TORONTO — Widespread inflation has led to some eye-popping meat prices, but dietitians say there are budget-friendly ways to get enough protein.
Saving money on these essential building blocks could involve both considering a wider variety of sources, and being more strategic when sticking to old favourites, but either way it’s key that everyone gets enough, said registered dietitian Desiree Nielsen.
“With everyone still getting sick all of the time, it is really important that you get adequate protein in your diet.”
Protein is responsible for the growth and repair of all human cells and it is critical to the proper functioning of the immune system, she said.
How much protein you need depends both on weight and physical activity, but the general minimum recommendation is about 0.8 grams per kilogram of weight, so for a 70 kg person it would be 56 grams of protein per day.
For the most part Canadians get more than enough, and could even potentially cut back, said Nielsen, but sharply rising prices for some of the most common sources of protein is making it more difficult.
Consumers have certainly noticed the changing prices, with a soon-to-be released survey of 3,126 Canadians by the Dalhousie University Agri-food Analytics Lab finding that people believe that meats have seen the largest price increases among food categories in the last three months of 2022.
The picture is more complicated though, as everything from extreme weather to consumer demand is creating increased volatility across the meat counter, and requiring more careful watching of which options are trending up and down.
Meat prices were overall down slightly in December from November, while from a year ago only pork is down while poultry has seen a jump.
Taking a further step back and looking at what’s happened since just before the start of the COVID-19 pandemic, shows some of the range of price changes that still require some digesting, with bacon up about 21 per cent as of November, while stewing beef is up 38 per cent, and eggs up about 33 per cent.
Pork rib cuts meanwhile, went from $8.89 a kilogram in January 2020, to $13.32 in August 2021 for a 50 per cent jump, while at last count they were on offer for $8.85.
So keeping a close eye on different cuts and types of meat is important, but if you’re really looking to cut back on spending then it pays to venture outside of animal protein, said Nielsen.
“From an economical standpoint, and also health standpoint, getting more plant proteins on your plate, whether you simply extend your animal protein, or if you bring in two to three meatless meals a week, will absolutely have an affect on your bottom line.”
By extend your protein Nielsen means mixing in both plant and animal protein into a meal, so maybe going half ground beef, half lentils in a bolognaise sauce.
Dried lentils, which have seen a 12 per cent increase over the close to three years, work out to about 1.4 cents per gram of protein, while ground beef, already the cheapest cut of cow, comes in at 5.4 cents.
Chicken breasts, which went from about $11.91 per kg to a high of $15.94 last July, averaged $13.77 in November for about six cents per gram of protein, while the Loblaw premium chicken breasts that caused a stir earlier this month rang in at double that price.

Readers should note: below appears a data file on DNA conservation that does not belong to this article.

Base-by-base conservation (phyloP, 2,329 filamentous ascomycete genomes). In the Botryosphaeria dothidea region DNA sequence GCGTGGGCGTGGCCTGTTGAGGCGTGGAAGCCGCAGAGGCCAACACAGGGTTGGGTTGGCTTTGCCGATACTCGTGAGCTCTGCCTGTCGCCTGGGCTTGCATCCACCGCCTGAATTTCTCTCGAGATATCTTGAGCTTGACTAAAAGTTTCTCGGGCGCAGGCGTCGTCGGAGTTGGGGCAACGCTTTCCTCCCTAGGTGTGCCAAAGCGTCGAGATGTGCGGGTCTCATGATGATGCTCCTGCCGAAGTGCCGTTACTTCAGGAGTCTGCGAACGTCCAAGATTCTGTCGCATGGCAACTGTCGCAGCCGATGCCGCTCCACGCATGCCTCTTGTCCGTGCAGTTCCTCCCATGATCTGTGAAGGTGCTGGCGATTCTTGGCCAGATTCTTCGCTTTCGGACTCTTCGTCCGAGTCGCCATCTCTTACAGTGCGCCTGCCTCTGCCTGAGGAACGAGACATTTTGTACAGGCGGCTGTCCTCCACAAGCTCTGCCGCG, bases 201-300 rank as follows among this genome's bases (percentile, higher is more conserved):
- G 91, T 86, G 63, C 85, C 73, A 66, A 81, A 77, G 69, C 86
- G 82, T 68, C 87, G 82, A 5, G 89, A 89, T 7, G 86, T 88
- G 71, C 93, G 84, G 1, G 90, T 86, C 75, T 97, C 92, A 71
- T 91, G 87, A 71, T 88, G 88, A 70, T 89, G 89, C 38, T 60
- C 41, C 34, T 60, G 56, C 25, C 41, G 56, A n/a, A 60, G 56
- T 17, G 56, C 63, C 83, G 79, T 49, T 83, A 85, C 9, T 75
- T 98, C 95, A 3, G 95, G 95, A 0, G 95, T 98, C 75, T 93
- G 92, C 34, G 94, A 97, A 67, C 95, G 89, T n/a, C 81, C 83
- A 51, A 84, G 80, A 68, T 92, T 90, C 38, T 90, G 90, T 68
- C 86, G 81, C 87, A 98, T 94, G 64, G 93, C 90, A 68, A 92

Tofu steaks, coming in at about $2.80 for a 350g package, will run you just under five cents per gram of protein, while an actual beef top sirloin steak at $17.55 per kg will cost over eight cents, and can easily run much higher.
For those just exploring alternatives to meat for the first time, registered dietitian Evita Basilio recommends getting creative with spices.
“Find recipes for soups, stews, curries, or dolls. So those are a good way to like you’re still getting your amazing flavour profile. You maybe want to still have a couple of meat pieces in there so you don’t feel like you’re totally transitioning and missing out.”
For those shopping for animal protein, she recommends aiming for cheaper cuts, and given the volatility of prices, to have a plan in mind with flyers pre-scanned before getting to the store.
“Go in with a game plan so that you don’t get that sticker shock. And if a price is beyond what you expected, then just walk away and find a more affordable substitute.”
Frozen and canned options are generally cheaper and have the same nutritional value, said Basilio, though breading or other add-ons can make it less healthy.
Processed meats like Spam or wieners can be a lower-cost part of a healthy diet, but they tend to be high in sodium and nitrites, so should be eaten less often, said Basilio.
Canned tuna, which has nudged up about one per cent in almost three years, remains a good deal, running at under four cents a gram of protein.
Shoppers shouldn’t forget the nuts and seeds category, said Nielsen, who recommends options like sunflower or pumpkin as much cheaper and higher in protein than many realize.
Overall she recommends keeping an open mind to the wide variety of options and that it’s included in every meal.
“A little bit of concentrated protein at breakfast, lunch and dinner that helps us to feel more full and satisfied, and also helps our blood sugar keep at an even keel so that we have more stable energy levels throughout the day. And I don’t know any one person who would say they don’t want that.”